The pursuit of perfection is a road of hardship. Of punishment. And disappointment. I can now stop seeking. I no longer need to try to reach the unachievable heights of perfection. I am enough. The pursuit of contentment is endless. Contentment is acceptance. It is the light and dark combined. It is questioning the illusions I hold of myself. Correcting the fallacies. And accepting what I can’t.
The practices that I go through to get me to this place; meditation, creativity, walking in nature, talking, observing, connecting. They are no longer just “practices” they are now “necessities”. Part of my life to ensure that these new mantras not only remain but become facts. Through these behaviours, I become who I am meant to be. Only I can unlock the door.
I can’t believe that I never saw it. I’d spent my life searching far and wide for answers. When it was with me all along. All I had to do was surrender in the war against myself and accept myself completely.
You are the perfect example of yourself@cjlofus
I have value
Confidence that emanates from a place of genuine love is a gift to be shared. To inspire others. To say “Hey, I was once where you are and never believed I could escape. But I did. It wasn’t easy, but it wasn’t as hard as I thought it was going to be.” The self-realised must pass the information on. To share hope amongst the hopeless. To bring light into the dark lives of the lost. It is to find the damned and shepherd them back to their centre. The connection we seek starts with the inner connection. But it is the help of others that allows us to fully realise. The peace I sought in alcohol was already present at birth. It got misplaced by false promises of salvation and happiness. But I, you, we are born with awe and wonder. Creativity and inquisitiveness. Exploration and quests. But they are forgotten. Suppressed. The stories we are told become the narratives for our lives. They can be changed at any time. The seeds we plant today are the flowers of tomorrow. Our value is not dictated by our compromising of our virtue but being true to it. Knowing what we do is true to our essence. It is our intuition that drives us.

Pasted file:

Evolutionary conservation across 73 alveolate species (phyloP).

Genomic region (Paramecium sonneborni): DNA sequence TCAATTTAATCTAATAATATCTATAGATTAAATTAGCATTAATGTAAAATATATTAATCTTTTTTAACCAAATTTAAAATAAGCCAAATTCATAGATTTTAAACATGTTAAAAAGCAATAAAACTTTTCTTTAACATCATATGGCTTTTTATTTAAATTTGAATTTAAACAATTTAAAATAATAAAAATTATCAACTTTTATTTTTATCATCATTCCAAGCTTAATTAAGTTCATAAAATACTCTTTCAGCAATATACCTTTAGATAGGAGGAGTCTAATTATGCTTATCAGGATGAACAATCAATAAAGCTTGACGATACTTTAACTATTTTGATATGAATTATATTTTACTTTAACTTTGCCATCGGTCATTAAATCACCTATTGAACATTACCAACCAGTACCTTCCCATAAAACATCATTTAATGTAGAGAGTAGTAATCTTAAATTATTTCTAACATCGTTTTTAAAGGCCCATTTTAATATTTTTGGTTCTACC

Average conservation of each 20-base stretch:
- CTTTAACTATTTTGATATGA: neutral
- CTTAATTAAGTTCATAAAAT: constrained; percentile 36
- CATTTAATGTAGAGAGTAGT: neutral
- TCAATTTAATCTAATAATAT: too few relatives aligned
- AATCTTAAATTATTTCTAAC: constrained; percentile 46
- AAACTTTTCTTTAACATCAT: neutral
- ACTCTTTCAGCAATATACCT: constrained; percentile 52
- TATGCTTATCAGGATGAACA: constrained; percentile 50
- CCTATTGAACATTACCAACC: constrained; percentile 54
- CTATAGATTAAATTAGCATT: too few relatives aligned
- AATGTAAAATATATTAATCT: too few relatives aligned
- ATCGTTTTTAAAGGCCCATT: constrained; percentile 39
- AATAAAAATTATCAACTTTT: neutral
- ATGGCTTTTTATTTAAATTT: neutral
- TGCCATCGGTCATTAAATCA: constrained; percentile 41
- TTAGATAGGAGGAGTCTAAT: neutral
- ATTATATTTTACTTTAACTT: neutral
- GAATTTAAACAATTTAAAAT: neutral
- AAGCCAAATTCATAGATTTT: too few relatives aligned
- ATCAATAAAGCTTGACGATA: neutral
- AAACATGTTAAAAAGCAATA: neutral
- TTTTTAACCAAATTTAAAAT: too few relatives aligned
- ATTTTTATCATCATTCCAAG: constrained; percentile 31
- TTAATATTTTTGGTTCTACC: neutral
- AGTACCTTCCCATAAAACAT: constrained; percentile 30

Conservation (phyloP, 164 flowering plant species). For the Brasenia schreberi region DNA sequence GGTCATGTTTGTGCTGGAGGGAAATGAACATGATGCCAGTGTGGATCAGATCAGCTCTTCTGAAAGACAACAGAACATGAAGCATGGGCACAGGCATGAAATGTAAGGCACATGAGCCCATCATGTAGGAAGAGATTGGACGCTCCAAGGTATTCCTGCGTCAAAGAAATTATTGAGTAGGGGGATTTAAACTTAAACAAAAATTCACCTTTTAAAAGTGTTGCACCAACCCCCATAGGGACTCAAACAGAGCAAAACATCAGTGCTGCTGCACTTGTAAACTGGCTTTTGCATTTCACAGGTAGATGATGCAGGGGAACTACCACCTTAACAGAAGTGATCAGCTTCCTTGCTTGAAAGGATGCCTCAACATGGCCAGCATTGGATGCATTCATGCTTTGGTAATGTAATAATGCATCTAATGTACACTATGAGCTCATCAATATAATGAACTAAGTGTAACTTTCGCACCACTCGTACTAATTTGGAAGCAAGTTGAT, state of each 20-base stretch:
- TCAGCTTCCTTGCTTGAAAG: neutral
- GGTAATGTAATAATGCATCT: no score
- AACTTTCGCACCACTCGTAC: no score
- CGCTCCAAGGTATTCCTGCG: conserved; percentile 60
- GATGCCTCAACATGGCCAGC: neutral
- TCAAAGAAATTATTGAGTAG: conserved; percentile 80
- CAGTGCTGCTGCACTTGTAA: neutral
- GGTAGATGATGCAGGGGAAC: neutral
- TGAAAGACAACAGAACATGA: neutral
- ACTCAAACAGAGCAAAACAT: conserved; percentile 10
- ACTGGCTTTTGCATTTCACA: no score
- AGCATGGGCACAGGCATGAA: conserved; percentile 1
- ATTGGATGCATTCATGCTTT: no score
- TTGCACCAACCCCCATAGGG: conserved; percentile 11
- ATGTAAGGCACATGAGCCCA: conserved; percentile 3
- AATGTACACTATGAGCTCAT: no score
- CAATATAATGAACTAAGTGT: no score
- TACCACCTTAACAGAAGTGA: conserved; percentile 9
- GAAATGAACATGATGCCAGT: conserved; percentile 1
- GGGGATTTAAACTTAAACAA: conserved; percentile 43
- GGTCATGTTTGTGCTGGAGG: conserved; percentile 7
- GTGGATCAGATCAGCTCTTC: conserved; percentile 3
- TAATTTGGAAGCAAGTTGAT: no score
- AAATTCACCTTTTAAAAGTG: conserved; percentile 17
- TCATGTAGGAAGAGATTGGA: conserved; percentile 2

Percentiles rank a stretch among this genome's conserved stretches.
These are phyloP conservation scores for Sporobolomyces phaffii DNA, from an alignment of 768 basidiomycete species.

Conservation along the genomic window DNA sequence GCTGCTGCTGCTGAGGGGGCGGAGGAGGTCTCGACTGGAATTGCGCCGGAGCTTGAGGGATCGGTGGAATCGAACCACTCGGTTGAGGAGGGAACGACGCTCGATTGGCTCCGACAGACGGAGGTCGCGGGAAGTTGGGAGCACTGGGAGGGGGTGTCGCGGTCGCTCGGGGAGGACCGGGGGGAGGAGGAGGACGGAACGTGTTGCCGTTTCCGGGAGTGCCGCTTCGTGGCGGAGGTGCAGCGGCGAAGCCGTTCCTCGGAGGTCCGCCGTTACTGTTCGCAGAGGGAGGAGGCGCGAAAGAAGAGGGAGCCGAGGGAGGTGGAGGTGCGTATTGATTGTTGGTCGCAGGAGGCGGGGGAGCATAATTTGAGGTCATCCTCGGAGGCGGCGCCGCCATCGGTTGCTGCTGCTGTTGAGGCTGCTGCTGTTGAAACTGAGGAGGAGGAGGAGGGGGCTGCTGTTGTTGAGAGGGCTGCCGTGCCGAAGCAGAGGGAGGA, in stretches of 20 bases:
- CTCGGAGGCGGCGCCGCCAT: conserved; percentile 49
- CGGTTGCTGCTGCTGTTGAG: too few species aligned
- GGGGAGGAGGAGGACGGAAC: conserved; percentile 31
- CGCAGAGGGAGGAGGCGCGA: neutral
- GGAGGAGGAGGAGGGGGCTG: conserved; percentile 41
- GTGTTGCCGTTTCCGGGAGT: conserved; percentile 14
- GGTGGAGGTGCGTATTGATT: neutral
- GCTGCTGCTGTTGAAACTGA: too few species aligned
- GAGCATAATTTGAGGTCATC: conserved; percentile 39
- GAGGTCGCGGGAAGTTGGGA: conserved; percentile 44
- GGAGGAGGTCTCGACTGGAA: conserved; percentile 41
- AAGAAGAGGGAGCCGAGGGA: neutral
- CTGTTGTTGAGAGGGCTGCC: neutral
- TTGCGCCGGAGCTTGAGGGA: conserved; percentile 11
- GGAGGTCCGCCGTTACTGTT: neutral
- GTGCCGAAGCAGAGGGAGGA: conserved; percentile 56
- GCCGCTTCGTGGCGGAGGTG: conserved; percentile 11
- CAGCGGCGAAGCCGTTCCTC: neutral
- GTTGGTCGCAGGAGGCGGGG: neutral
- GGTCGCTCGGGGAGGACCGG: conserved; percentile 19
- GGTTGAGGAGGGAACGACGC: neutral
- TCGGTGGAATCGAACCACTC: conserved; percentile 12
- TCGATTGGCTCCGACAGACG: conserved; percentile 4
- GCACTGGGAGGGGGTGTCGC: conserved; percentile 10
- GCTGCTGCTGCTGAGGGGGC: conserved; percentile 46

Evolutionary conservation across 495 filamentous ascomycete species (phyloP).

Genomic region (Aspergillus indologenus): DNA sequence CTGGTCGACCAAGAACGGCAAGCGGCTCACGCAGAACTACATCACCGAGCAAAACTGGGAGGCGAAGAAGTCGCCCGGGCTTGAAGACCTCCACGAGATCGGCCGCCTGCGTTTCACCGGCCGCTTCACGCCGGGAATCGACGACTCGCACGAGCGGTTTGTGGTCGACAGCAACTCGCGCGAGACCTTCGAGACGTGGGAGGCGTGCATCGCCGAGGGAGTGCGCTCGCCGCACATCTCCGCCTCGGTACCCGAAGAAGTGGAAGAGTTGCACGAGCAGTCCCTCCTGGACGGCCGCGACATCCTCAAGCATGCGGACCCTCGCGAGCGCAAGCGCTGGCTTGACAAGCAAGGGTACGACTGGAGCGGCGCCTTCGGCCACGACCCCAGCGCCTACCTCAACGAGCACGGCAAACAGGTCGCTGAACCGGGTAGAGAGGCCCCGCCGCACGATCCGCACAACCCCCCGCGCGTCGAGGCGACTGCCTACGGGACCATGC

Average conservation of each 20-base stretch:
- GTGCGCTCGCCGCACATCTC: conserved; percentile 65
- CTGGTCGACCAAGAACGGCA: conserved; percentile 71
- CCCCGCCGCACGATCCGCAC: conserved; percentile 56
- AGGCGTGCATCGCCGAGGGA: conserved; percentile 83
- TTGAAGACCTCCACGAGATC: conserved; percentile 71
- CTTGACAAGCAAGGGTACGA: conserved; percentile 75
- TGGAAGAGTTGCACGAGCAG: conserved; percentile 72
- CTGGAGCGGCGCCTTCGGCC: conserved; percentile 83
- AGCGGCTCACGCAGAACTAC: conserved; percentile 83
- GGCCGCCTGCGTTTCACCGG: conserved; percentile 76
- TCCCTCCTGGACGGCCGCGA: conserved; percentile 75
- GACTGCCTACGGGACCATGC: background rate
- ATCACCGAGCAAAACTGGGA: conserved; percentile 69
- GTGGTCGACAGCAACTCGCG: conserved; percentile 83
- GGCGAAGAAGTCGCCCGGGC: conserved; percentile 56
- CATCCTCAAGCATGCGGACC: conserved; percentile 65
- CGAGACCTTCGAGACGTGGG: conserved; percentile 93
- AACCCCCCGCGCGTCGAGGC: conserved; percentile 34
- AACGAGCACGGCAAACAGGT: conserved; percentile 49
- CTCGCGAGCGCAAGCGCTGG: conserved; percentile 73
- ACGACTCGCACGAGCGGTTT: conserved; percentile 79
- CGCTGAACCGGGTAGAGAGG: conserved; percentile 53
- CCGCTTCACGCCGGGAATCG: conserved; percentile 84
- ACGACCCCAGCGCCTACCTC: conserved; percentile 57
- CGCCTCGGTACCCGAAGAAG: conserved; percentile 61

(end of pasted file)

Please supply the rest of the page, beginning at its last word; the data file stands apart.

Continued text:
It is the connection with the self that gives the confidence to share the experience with others. Believing I am enough and good enough showed me the amount I have to offer as a person. That the negative tales I told myself were holding me back. They were stopping me from reaching my full potential due to denying part of myself. I am complete. We all are. Just as we are. We are the perfect representation of ourselves. Yet, we strive to be someone else under the false belief that we are not enough or good enough. The answer lays within. It is there. All the pieces are there. We just have to stop searching and realise the beauty that emanates from us all.
You are imperfect, permanently and inevitably flawed. And you are beautiful.Amy Bloom
You are beautiful